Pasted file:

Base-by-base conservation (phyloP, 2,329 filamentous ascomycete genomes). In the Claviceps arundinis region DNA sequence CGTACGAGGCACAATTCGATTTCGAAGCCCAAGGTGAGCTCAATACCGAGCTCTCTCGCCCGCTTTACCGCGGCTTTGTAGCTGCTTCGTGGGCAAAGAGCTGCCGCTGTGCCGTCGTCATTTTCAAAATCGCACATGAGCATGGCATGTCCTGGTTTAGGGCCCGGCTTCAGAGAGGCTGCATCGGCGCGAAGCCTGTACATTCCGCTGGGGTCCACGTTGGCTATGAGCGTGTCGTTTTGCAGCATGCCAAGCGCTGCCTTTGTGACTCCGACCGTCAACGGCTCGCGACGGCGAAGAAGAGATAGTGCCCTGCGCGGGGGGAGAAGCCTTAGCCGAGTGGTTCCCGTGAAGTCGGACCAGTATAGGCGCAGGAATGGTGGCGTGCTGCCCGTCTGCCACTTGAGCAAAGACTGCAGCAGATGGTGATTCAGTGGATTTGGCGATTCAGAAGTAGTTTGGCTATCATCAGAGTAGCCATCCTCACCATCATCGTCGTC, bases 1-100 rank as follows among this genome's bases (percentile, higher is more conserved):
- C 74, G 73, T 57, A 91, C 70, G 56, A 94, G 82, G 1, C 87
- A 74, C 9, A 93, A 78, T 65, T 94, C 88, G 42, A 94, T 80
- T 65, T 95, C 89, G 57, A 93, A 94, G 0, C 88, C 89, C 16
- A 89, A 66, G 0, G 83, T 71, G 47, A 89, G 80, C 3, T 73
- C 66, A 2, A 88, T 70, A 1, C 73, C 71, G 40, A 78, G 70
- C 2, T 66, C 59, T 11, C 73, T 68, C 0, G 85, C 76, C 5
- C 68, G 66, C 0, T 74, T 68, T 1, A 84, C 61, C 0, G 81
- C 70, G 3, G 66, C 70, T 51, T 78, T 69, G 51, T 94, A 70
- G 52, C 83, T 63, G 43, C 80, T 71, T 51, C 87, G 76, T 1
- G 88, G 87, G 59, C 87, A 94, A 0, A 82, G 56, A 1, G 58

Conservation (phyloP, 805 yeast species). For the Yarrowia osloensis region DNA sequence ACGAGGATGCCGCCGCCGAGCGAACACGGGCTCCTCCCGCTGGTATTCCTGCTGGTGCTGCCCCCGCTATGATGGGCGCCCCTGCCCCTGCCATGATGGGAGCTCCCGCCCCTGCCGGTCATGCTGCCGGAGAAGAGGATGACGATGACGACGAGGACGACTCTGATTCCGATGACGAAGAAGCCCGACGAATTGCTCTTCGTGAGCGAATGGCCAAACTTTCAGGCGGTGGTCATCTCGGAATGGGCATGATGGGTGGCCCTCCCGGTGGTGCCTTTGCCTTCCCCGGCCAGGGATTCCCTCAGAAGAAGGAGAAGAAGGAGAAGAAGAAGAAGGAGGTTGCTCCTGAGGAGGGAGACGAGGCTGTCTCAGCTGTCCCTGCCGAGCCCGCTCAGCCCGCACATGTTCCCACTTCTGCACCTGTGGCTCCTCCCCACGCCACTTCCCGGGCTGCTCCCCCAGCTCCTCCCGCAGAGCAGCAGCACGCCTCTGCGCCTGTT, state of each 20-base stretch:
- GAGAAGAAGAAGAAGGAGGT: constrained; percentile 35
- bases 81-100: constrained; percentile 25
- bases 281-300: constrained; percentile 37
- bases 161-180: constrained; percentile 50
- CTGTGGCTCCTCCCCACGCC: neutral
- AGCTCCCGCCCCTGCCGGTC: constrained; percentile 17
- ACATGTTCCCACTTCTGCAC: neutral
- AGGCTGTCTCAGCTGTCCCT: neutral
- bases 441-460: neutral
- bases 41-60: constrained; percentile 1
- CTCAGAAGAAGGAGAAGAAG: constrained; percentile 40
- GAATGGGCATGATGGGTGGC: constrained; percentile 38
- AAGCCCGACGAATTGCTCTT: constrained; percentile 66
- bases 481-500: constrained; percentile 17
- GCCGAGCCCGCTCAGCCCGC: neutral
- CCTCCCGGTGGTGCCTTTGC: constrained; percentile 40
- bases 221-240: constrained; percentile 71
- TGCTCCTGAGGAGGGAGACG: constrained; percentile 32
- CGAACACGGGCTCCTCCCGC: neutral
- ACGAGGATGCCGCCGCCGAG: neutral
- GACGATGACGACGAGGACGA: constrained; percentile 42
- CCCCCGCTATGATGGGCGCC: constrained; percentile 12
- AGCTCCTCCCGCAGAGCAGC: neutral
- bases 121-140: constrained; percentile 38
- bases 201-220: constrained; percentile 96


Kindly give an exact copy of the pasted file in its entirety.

Base-by-base conservation (phyloP, 2,329 filamentous ascomycete genomes). In the Claviceps arundinis region DNA sequence CGTACGAGGCACAATTCGATTTCGAAGCCCAAGGTGAGCTCAATACCGAGCTCTCTCGCCCGCTTTACCGCGGCTTTGTAGCTGCTTCGTGGGCAAAGAGCTGCCGCTGTGCCGTCGTCATTTTCAAAATCGCACATGAGCATGGCATGTCCTGGTTTAGGGCCCGGCTTCAGAGAGGCTGCATCGGCGCGAAGCCTGTACATTCCGCTGGGGTCCACGTTGGCTATGAGCGTGTCGTTTTGCAGCATGCCAAGCGCTGCCTTTGTGACTCCGACCGTCAACGGCTCGCGACGGCGAAGAAGAGATAGTGCCCTGCGCGGGGGGAGAAGCCTTAGCCGAGTGGTTCCCGTGAAGTCGGACCAGTATAGGCGCAGGAATGGTGGCGTGCTGCCCGTCTGCCACTTGAGCAAAGACTGCAGCAGATGGTGATTCAGTGGATTTGGCGATTCAGAAGTAGTTTGGCTATCATCAGAGTAGCCATCCTCACCATCATCGTCGTC, bases 1-100 rank as follows among this genome's bases (percentile, higher is more conserved):
- C 74, G 73, T 57, A 91, C 70, G 56, A 94, G 82, G 1, C 87
- A 74, C 9, A 93, A 78, T 65, T 94, C 88, G 42, A 94, T 80
- T 65, T 95, C 89, G 57, A 93, A 94, G 0, C 88, C 89, C 16
- A 89, A 66, G 0, G 83, T 71, G 47, A 89, G 80, C 3, T 73
- C 66, A 2, A 88, T 70, A 1, C 73, C 71, G 40, A 78, G 70
- C 2, T 66, C 59, T 11, C 73, T 68, C 0, G 85, C 76, C 5
- C 68, G 66, C 0, T 74, T 68, T 1, A 84, C 61, C 0, G 81
- C 70, G 3, G 66, C 70, T 51, T 78, T 69, G 51, T 94, A 70
- G 52, C 83, T 63, G 43, C 80, T 71, T 51, C 87, G 76, T 1
- G 88, G 87, G 59, C 87, A 94, A 0, A 82, G 56, A 1, G 58

Conservation (phyloP, 805 yeast species). For the Yarrowia osloensis region DNA sequence ACGAGGATGCCGCCGCCGAGCGAACACGGGCTCCTCCCGCTGGTATTCCTGCTGGTGCTGCCCCCGCTATGATGGGCGCCCCTGCCCCTGCCATGATGGGAGCTCCCGCCCCTGCCGGTCATGCTGCCGGAGAAGAGGATGACGATGACGACGAGGACGACTCTGATTCCGATGACGAAGAAGCCCGACGAATTGCTCTTCGTGAGCGAATGGCCAAACTTTCAGGCGGTGGTCATCTCGGAATGGGCATGATGGGTGGCCCTCCCGGTGGTGCCTTTGCCTTCCCCGGCCAGGGATTCCCTCAGAAGAAGGAGAAGAAGGAGAAGAAGAAGAAGGAGGTTGCTCCTGAGGAGGGAGACGAGGCTGTCTCAGCTGTCCCTGCCGAGCCCGCTCAGCCCGCACATGTTCCCACTTCTGCACCTGTGGCTCCTCCCCACGCCACTTCCCGGGCTGCTCCCCCAGCTCCTCCCGCAGAGCAGCAGCACGCCTCTGCGCCTGTT, state of each 20-base stretch:
- GAGAAGAAGAAGAAGGAGGT: constrained; percentile 35
- bases 81-100: constrained; percentile 25
- bases 281-300: constrained; percentile 37
- bases 161-180: constrained; percentile 50
- CTGTGGCTCCTCCCCACGCC: neutral
- AGCTCCCGCCCCTGCCGGTC: constrained; percentile 17
- ACATGTTCCCACTTCTGCAC: neutral
- AGGCTGTCTCAGCTGTCCCT: neutral
- bases 441-460: neutral
- bases 41-60: constrained; percentile 1
- CTCAGAAGAAGGAGAAGAAG: constrained; percentile 40
- GAATGGGCATGATGGGTGGC: constrained; percentile 38
- AAGCCCGACGAATTGCTCTT: constrained; percentile 66
- bases 481-500: constrained; percentile 17
- GCCGAGCCCGCTCAGCCCGC: neutral
- CCTCCCGGTGGTGCCTTTGC: constrained; percentile 40
- bases 221-240: constrained; percentile 71
- TGCTCCTGAGGAGGGAGACG: constrained; percentile 32
- CGAACACGGGCTCCTCCCGC: neutral
- ACGAGGATGCCGCCGCCGAG: neutral
- GACGATGACGACGAGGACGA: constrained; percentile 42
- CCCCCGCTATGATGGGCGCC: constrained; percentile 12
- AGCTCCTCCCGCAGAGCAGC: neutral
- bases 121-140: constrained; percentile 38
- bases 201-220: constrained; percentile 96